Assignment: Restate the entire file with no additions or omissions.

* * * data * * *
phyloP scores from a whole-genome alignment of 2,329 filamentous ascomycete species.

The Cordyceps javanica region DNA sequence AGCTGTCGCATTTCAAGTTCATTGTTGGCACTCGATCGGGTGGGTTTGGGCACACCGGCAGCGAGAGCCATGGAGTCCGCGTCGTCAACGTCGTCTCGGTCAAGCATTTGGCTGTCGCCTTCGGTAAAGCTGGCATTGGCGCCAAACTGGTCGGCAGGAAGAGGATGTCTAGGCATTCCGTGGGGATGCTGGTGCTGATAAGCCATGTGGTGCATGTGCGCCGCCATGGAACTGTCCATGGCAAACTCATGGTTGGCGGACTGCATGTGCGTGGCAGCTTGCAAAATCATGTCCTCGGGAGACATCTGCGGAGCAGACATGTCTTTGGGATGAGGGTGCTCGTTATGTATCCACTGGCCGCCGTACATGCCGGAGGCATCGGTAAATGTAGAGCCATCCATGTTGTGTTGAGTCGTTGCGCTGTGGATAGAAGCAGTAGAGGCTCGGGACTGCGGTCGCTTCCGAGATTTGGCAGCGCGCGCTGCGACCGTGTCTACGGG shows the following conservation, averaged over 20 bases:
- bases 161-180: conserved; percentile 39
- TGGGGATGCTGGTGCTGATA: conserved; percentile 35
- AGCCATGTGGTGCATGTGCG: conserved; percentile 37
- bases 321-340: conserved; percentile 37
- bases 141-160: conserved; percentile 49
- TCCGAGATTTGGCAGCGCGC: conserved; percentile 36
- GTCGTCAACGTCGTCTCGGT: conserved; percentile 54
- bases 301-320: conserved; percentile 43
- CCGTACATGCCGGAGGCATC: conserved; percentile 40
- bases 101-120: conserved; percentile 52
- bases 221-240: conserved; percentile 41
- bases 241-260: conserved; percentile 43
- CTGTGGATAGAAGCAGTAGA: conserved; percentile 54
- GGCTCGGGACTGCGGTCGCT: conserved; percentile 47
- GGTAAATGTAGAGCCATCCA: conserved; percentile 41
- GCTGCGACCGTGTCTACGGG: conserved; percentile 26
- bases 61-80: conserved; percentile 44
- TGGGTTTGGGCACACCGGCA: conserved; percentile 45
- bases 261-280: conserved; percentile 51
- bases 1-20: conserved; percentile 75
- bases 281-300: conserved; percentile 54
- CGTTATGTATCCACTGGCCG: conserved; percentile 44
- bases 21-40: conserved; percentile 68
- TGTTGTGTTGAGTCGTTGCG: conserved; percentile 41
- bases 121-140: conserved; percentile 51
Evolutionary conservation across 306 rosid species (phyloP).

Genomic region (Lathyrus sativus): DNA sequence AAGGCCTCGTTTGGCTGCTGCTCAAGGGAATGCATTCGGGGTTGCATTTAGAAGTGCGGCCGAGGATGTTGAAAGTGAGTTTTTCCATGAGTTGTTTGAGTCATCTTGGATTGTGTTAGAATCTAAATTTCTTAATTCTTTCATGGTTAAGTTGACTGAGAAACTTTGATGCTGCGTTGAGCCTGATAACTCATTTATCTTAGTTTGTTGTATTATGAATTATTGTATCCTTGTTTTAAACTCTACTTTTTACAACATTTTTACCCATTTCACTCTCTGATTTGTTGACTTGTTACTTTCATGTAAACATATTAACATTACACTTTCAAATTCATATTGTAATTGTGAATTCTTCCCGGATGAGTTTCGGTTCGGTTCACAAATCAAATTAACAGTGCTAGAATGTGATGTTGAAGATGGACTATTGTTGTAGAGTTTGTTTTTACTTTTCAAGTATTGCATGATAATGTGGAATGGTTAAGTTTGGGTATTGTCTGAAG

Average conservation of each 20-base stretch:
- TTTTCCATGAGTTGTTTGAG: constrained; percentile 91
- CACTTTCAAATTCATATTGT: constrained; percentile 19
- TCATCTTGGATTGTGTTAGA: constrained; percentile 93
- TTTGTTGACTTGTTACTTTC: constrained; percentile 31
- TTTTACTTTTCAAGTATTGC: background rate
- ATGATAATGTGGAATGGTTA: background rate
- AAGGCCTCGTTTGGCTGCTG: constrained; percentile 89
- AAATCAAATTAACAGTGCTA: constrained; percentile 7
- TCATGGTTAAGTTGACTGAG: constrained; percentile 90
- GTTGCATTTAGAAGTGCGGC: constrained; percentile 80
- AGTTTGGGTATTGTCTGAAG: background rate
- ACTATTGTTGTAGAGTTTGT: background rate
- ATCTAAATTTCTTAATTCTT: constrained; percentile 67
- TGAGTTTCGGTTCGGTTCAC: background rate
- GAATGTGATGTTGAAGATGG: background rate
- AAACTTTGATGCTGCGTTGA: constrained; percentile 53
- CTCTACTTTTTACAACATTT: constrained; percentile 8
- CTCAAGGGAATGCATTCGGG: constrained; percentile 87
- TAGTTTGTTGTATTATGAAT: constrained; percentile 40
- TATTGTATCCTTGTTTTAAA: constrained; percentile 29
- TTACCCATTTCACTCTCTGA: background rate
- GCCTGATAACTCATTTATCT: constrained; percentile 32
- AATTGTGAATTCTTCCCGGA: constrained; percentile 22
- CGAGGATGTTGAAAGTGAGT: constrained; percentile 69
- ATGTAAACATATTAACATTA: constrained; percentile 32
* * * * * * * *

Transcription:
phyloP scores from a whole-genome alignment of 2,329 filamentous ascomycete species.

The Cordyceps javanica region DNA sequence AGCTGTCGCATTTCAAGTTCATTGTTGGCACTCGATCGGGTGGGTTTGGGCACACCGGCAGCGAGAGCCATGGAGTCCGCGTCGTCAACGTCGTCTCGGTCAAGCATTTGGCTGTCGCCTTCGGTAAAGCTGGCATTGGCGCCAAACTGGTCGGCAGGAAGAGGATGTCTAGGCATTCCGTGGGGATGCTGGTGCTGATAAGCCATGTGGTGCATGTGCGCCGCCATGGAACTGTCCATGGCAAACTCATGGTTGGCGGACTGCATGTGCGTGGCAGCTTGCAAAATCATGTCCTCGGGAGACATCTGCGGAGCAGACATGTCTTTGGGATGAGGGTGCTCGTTATGTATCCACTGGCCGCCGTACATGCCGGAGGCATCGGTAAATGTAGAGCCATCCATGTTGTGTTGAGTCGTTGCGCTGTGGATAGAAGCAGTAGAGGCTCGGGACTGCGGTCGCTTCCGAGATTTGGCAGCGCGCGCTGCGACCGTGTCTACGGG shows the following conservation, averaged over 20 bases:
- bases 161-180: conserved; percentile 39
- TGGGGATGCTGGTGCTGATA: conserved; percentile 35
- AGCCATGTGGTGCATGTGCG: conserved; percentile 37
- bases 321-340: conserved; percentile 37
- bases 141-160: conserved; percentile 49
- TCCGAGATTTGGCAGCGCGC: conserved; percentile 36
- GTCGTCAACGTCGTCTCGGT: conserved; percentile 54
- bases 301-320: conserved; percentile 43
- CCGTACATGCCGGAGGCATC: conserved; percentile 40
- bases 101-120: conserved; percentile 52
- bases 221-240: conserved; percentile 41
- bases 241-260: conserved; percentile 43
- CTGTGGATAGAAGCAGTAGA: conserved; percentile 54
- GGCTCGGGACTGCGGTCGCT: conserved; percentile 47
- GGTAAATGTAGAGCCATCCA: conserved; percentile 41
- GCTGCGACCGTGTCTACGGG: conserved; percentile 26
- bases 61-80: conserved; percentile 44
- TGGGTTTGGGCACACCGGCA: conserved; percentile 45
- bases 261-280: conserved; percentile 51
- bases 1-20: conserved; percentile 75
- bases 281-300: conserved; percentile 54
- CGTTATGTATCCACTGGCCG: conserved; percentile 44
- bases 21-40: conserved; percentile 68
- TGTTGTGTTGAGTCGTTGCG: conserved; percentile 41
- bases 121-140: conserved; percentile 51
Evolutionary conservation across 306 rosid species (phyloP).

Genomic region (Lathyrus sativus): DNA sequence AAGGCCTCGTTTGGCTGCTGCTCAAGGGAATGCATTCGGGGTTGCATTTAGAAGTGCGGCCGAGGATGTTGAAAGTGAGTTTTTCCATGAGTTGTTTGAGTCATCTTGGATTGTGTTAGAATCTAAATTTCTTAATTCTTTCATGGTTAAGTTGACTGAGAAACTTTGATGCTGCGTTGAGCCTGATAACTCATTTATCTTAGTTTGTTGTATTATGAATTATTGTATCCTTGTTTTAAACTCTACTTTTTACAACATTTTTACCCATTTCACTCTCTGATTTGTTGACTTGTTACTTTCATGTAAACATATTAACATTACACTTTCAAATTCATATTGTAATTGTGAATTCTTCCCGGATGAGTTTCGGTTCGGTTCACAAATCAAATTAACAGTGCTAGAATGTGATGTTGAAGATGGACTATTGTTGTAGAGTTTGTTTTTACTTTTCAAGTATTGCATGATAATGTGGAATGGTTAAGTTTGGGTATTGTCTGAAG

Average conservation of each 20-base stretch:
- TTTTCCATGAGTTGTTTGAG: constrained; percentile 91
- CACTTTCAAATTCATATTGT: constrained; percentile 19
- TCATCTTGGATTGTGTTAGA: constrained; percentile 93
- TTTGTTGACTTGTTACTTTC: constrained; percentile 31
- TTTTACTTTTCAAGTATTGC: background rate
- ATGATAATGTGGAATGGTTA: background rate
- AAGGCCTCGTTTGGCTGCTG: constrained; percentile 89
- AAATCAAATTAACAGTGCTA: constrained; percentile 7
- TCATGGTTAAGTTGACTGAG: constrained; percentile 90
- GTTGCATTTAGAAGTGCGGC: constrained; percentile 80
- AGTTTGGGTATTGTCTGAAG: background rate
- ACTATTGTTGTAGAGTTTGT: background rate
- ATCTAAATTTCTTAATTCTT: constrained; percentile 67
- TGAGTTTCGGTTCGGTTCAC: background rate
- GAATGTGATGTTGAAGATGG: background rate
- AAACTTTGATGCTGCGTTGA: constrained; percentile 53
- CTCTACTTTTTACAACATTT: constrained; percentile 8
- CTCAAGGGAATGCATTCGGG: constrained; percentile 87
- TAGTTTGTTGTATTATGAAT: constrained; percentile 40
- TATTGTATCCTTGTTTTAAA: constrained; percentile 29
- TTACCCATTTCACTCTCTGA: background rate
- GCCTGATAACTCATTTATCT: constrained; percentile 32
- AATTGTGAATTCTTCCCGGA: constrained; percentile 22
- CGAGGATGTTGAAAGTGAGT: constrained; percentile 69
- ATGTAAACATATTAACATTA: constrained; percentile 32